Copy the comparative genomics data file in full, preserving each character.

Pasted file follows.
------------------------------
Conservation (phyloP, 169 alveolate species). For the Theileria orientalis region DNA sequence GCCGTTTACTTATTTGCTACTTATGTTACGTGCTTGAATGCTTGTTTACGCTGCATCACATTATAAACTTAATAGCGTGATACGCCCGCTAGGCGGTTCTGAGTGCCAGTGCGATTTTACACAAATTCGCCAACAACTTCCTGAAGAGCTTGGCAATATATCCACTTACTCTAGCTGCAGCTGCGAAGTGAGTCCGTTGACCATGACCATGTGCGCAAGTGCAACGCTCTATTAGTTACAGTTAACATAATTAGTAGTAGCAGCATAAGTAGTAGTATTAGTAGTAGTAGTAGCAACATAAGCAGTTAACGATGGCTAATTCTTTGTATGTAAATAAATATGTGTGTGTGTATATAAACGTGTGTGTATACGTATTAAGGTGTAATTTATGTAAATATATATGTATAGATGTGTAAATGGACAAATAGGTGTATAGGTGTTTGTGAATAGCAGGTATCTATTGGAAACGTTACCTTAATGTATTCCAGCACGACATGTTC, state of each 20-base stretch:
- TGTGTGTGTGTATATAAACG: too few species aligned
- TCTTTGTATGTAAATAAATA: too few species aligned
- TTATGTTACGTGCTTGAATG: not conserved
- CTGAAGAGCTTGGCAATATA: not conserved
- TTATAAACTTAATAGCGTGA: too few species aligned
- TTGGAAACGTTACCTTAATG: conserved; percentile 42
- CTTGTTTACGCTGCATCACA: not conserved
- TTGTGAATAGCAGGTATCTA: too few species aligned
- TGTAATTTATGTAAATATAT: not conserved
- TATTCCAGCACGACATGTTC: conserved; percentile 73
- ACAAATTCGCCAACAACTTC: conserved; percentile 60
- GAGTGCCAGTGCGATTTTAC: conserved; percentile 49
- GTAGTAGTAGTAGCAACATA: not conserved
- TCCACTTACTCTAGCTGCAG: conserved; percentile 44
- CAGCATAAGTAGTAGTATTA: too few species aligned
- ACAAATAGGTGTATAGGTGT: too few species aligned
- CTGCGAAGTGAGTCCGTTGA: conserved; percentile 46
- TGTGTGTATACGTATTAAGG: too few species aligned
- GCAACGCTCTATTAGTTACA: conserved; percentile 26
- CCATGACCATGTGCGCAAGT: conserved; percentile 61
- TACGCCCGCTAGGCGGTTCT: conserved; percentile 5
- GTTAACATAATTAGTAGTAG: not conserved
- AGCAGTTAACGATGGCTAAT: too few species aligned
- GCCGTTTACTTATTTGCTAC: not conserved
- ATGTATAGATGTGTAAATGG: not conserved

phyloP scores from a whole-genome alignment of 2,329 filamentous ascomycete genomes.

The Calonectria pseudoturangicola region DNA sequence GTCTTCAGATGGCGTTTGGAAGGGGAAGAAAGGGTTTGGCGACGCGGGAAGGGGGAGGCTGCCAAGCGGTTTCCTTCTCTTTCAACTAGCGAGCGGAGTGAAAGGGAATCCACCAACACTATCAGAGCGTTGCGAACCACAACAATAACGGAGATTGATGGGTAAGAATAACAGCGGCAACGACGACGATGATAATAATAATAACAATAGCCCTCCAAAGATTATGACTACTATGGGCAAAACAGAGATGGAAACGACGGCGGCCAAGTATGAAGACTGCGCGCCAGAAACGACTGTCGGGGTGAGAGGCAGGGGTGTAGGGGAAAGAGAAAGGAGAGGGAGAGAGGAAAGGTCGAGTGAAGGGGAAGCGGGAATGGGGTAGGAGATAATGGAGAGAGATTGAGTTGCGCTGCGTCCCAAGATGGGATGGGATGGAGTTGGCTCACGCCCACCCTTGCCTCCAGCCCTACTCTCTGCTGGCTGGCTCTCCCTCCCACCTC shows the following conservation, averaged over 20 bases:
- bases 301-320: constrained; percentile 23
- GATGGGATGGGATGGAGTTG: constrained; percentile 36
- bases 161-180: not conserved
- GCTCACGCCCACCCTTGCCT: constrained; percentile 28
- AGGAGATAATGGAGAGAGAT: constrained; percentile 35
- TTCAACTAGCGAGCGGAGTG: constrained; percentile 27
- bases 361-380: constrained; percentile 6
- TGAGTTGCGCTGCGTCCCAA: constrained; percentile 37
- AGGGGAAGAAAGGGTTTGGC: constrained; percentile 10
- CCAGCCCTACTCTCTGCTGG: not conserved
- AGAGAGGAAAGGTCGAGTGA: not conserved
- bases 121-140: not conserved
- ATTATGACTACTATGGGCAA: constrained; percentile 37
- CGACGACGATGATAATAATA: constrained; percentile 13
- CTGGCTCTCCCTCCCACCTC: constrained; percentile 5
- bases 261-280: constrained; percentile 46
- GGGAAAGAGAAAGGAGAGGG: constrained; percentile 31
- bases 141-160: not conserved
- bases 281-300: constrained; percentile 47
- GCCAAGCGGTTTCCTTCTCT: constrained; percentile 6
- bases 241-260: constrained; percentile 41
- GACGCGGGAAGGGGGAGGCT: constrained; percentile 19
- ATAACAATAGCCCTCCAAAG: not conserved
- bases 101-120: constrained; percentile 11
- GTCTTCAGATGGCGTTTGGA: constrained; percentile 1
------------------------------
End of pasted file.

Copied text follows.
Conservation (phyloP, 169 alveolate species). For the Theileria orientalis region DNA sequence GCCGTTTACTTATTTGCTACTTATGTTACGTGCTTGAATGCTTGTTTACGCTGCATCACATTATAAACTTAATAGCGTGATACGCCCGCTAGGCGGTTCTGAGTGCCAGTGCGATTTTACACAAATTCGCCAACAACTTCCTGAAGAGCTTGGCAATATATCCACTTACTCTAGCTGCAGCTGCGAAGTGAGTCCGTTGACCATGACCATGTGCGCAAGTGCAACGCTCTATTAGTTACAGTTAACATAATTAGTAGTAGCAGCATAAGTAGTAGTATTAGTAGTAGTAGTAGCAACATAAGCAGTTAACGATGGCTAATTCTTTGTATGTAAATAAATATGTGTGTGTGTATATAAACGTGTGTGTATACGTATTAAGGTGTAATTTATGTAAATATATATGTATAGATGTGTAAATGGACAAATAGGTGTATAGGTGTTTGTGAATAGCAGGTATCTATTGGAAACGTTACCTTAATGTATTCCAGCACGACATGTTC, state of each 20-base stretch:
- TGTGTGTGTGTATATAAACG: too few species aligned
- TCTTTGTATGTAAATAAATA: too few species aligned
- TTATGTTACGTGCTTGAATG: not conserved
- CTGAAGAGCTTGGCAATATA: not conserved
- TTATAAACTTAATAGCGTGA: too few species aligned
- TTGGAAACGTTACCTTAATG: conserved; percentile 42
- CTTGTTTACGCTGCATCACA: not conserved
- TTGTGAATAGCAGGTATCTA: too few species aligned
- TGTAATTTATGTAAATATAT: not conserved
- TATTCCAGCACGACATGTTC: conserved; percentile 73
- ACAAATTCGCCAACAACTTC: conserved; percentile 60
- GAGTGCCAGTGCGATTTTAC: conserved; percentile 49
- GTAGTAGTAGTAGCAACATA: not conserved
- TCCACTTACTCTAGCTGCAG: conserved; percentile 44
- CAGCATAAGTAGTAGTATTA: too few species aligned
- ACAAATAGGTGTATAGGTGT: too few species aligned
- CTGCGAAGTGAGTCCGTTGA: conserved; percentile 46
- TGTGTGTATACGTATTAAGG: too few species aligned
- GCAACGCTCTATTAGTTACA: conserved; percentile 26
- CCATGACCATGTGCGCAAGT: conserved; percentile 61
- TACGCCCGCTAGGCGGTTCT: conserved; percentile 5
- GTTAACATAATTAGTAGTAG: not conserved
- AGCAGTTAACGATGGCTAAT: too few species aligned
- GCCGTTTACTTATTTGCTAC: not conserved
- ATGTATAGATGTGTAAATGG: not conserved

phyloP scores from a whole-genome alignment of 2,329 filamentous ascomycete genomes.

The Calonectria pseudoturangicola region DNA sequence GTCTTCAGATGGCGTTTGGAAGGGGAAGAAAGGGTTTGGCGACGCGGGAAGGGGGAGGCTGCCAAGCGGTTTCCTTCTCTTTCAACTAGCGAGCGGAGTGAAAGGGAATCCACCAACACTATCAGAGCGTTGCGAACCACAACAATAACGGAGATTGATGGGTAAGAATAACAGCGGCAACGACGACGATGATAATAATAATAACAATAGCCCTCCAAAGATTATGACTACTATGGGCAAAACAGAGATGGAAACGACGGCGGCCAAGTATGAAGACTGCGCGCCAGAAACGACTGTCGGGGTGAGAGGCAGGGGTGTAGGGGAAAGAGAAAGGAGAGGGAGAGAGGAAAGGTCGAGTGAAGGGGAAGCGGGAATGGGGTAGGAGATAATGGAGAGAGATTGAGTTGCGCTGCGTCCCAAGATGGGATGGGATGGAGTTGGCTCACGCCCACCCTTGCCTCCAGCCCTACTCTCTGCTGGCTGGCTCTCCCTCCCACCTC shows the following conservation, averaged over 20 bases:
- bases 301-320: constrained; percentile 23
- GATGGGATGGGATGGAGTTG: constrained; percentile 36
- bases 161-180: not conserved
- GCTCACGCCCACCCTTGCCT: constrained; percentile 28
- AGGAGATAATGGAGAGAGAT: constrained; percentile 35
- TTCAACTAGCGAGCGGAGTG: constrained; percentile 27
- bases 361-380: constrained; percentile 6
- TGAGTTGCGCTGCGTCCCAA: constrained; percentile 37
- AGGGGAAGAAAGGGTTTGGC: constrained; percentile 10
- CCAGCCCTACTCTCTGCTGG: not conserved
- AGAGAGGAAAGGTCGAGTGA: not conserved
- bases 121-140: not conserved
- ATTATGACTACTATGGGCAA: constrained; percentile 37
- CGACGACGATGATAATAATA: constrained; percentile 13
- CTGGCTCTCCCTCCCACCTC: constrained; percentile 5
- bases 261-280: constrained; percentile 46
- GGGAAAGAGAAAGGAGAGGG: constrained; percentile 31
- bases 141-160: not conserved
- bases 281-300: constrained; percentile 47
- GCCAAGCGGTTTCCTTCTCT: constrained; percentile 6
- bases 241-260: constrained; percentile 41
- GACGCGGGAAGGGGGAGGCT: constrained; percentile 19
- ATAACAATAGCCCTCCAAAG: not conserved
- bases 101-120: constrained; percentile 11
- GTCTTCAGATGGCGTTTGGA: constrained; percentile 1